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Tampa Bay Buccaneers

Bucs Host Moms Football Safety Clinic

Mothers from the Tampa area attended a USA Football Heads Up safety clinic at the Buccaneers' training facility on Wednesday.

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By Casey Phillips

Moms are the queens of safety. So who better to educate about proper tackling technique, football equipment, and health tips while their kids play the nation's most popular sport?

That's where the first ever Moms Football Safety Clinic comes in to play.

"I know moms like to Google things on the Internet and that can be a scary thing," said NFL Youth Football Consultant Chris Golic. "I know there are moms here deciding if their kids will play football or not. I just want to arm them with information, make them aware of the changes happening in regards to football, and let them come to their own conclusions…and let them make a decision based on fact rather than fear."

There were more than 55 mothers in attendance at One Buc Place representing students who play for youth and high school teams around the Tampa Bay area. The clinic kicked off with Heads Up Football Master Trainer Tod Creneti demonstrating how to properly fit football equipment for youth athletes, including allowing the mothers to try on a helmet.

"Mom's hold a key to the future of youth football in our country", said Eileen Sweeney, Director of Community Relations for the Buccaneers. "We here at the Bucs feel sharing this important information with women will help create a healthy and safer game for our children."

Because injury prevention and recovery is about more than just equipment, All Children's Hospital Sports Medicine Physician Dr. Carlos Rodriguez educated mothers on concussions and popular misconceptions. For example, loss of consciousness does not signify that a concussion is more severe than one where the athlete never lost consciousness. Registered Dietician Sarah Krieger, also from All Children's Hospital, was on hand to speak to the mothers about proper nutrition and hydration tips.

Local moms joined health specialists at One Buc Place for the first ever Moms Football Safety Clinic, focused on creating a safer game. Also featured was a Moms Panel with Chris Golic & wives/moms of Bucs coaches and players.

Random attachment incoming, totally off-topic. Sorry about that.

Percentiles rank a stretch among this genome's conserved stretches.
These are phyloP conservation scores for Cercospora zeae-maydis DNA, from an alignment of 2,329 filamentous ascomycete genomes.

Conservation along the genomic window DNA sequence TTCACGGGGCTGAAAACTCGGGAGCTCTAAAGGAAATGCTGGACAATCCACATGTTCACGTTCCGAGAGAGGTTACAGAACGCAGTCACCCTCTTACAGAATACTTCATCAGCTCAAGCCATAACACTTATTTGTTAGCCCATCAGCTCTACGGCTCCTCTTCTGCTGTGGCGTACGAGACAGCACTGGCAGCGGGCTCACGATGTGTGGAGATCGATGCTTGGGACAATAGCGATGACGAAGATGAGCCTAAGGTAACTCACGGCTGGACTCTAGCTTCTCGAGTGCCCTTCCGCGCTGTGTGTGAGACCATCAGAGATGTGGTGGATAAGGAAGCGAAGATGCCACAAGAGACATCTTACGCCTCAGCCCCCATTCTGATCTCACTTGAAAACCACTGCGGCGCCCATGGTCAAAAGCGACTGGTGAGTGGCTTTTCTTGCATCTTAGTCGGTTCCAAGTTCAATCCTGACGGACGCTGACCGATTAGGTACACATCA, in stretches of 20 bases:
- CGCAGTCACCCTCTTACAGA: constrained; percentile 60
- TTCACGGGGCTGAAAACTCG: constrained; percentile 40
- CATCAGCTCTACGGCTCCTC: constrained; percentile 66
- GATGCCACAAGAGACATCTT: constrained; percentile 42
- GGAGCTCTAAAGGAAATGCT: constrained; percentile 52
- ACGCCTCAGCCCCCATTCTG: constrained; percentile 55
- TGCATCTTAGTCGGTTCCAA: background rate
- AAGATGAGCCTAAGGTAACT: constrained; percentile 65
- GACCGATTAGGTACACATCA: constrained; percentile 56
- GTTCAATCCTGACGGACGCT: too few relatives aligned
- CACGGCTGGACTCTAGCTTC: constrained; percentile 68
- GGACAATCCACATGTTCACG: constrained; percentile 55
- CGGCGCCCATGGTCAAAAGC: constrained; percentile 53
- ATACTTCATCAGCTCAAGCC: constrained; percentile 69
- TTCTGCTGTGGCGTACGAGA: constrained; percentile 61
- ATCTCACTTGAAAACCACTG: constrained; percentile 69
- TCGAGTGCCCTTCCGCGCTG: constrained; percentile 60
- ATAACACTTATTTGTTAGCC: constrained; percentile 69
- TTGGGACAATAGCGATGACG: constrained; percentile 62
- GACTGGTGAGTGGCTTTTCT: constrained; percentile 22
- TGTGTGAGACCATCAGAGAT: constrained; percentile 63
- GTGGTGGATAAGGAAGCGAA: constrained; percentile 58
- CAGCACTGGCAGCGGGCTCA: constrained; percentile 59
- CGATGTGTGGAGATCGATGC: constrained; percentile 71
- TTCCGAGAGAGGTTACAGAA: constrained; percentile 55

Sifting through all the safety information about football can be a daunting task. So the Bucs decided why not let moms hear from other moms who have spent their lives around the sport? Chris Golic, wife of former NFL player and current ESPN personality Mike Golic, MaryAnne Smith, wife of Buccaneers' head coach Lovie Smith, Amy Nickerson, wife of Buccaneers legend and current linebackers coach Hardy Nickerson, and Schenique Harris, mother of Buccaneers cornerback Leonard Johnson, formed a panel discussing their experiences and reasons for encouraging their children to play.

"It was good to hear from someone who is going through the same things I'm going through right now," said mother of twin 12-year-old boys, Temakia Dunning. "That helped me out a lot to deal with some of the emotions I'm going through with my kids."

Then it was time for the mothers to put their newfound knowledge to the test on the practice field with tackling drills led by Creneti and Buccaneers legend and Heads Up Football Ambassador Dave Moore. Yes, there were moms breaking down, buzzing their feet, and hitting tackle dummies on the Buccaneers practice field, and it was as awesome as everything you are picturing.

"I heard a few moms have already uploaded video of me tackling onto Facebook, so I'm a little nervous about that," Dunning said laughing. "Seeing the proper way to tackle, right now the kids aren't doing it right, so I can be the voice of reason saying 'Hey head up, shift it to the side.'"

"Moms need to know if their son is tackling properly," said Lovie Smith's wife MaryAnne. "I remember screaming at my son to get his head up and to hit the numbers, and I learned that from Lovie. Some moms don't have Lovie, so they need someone to teach them this stuff. That's the beauty of this event."

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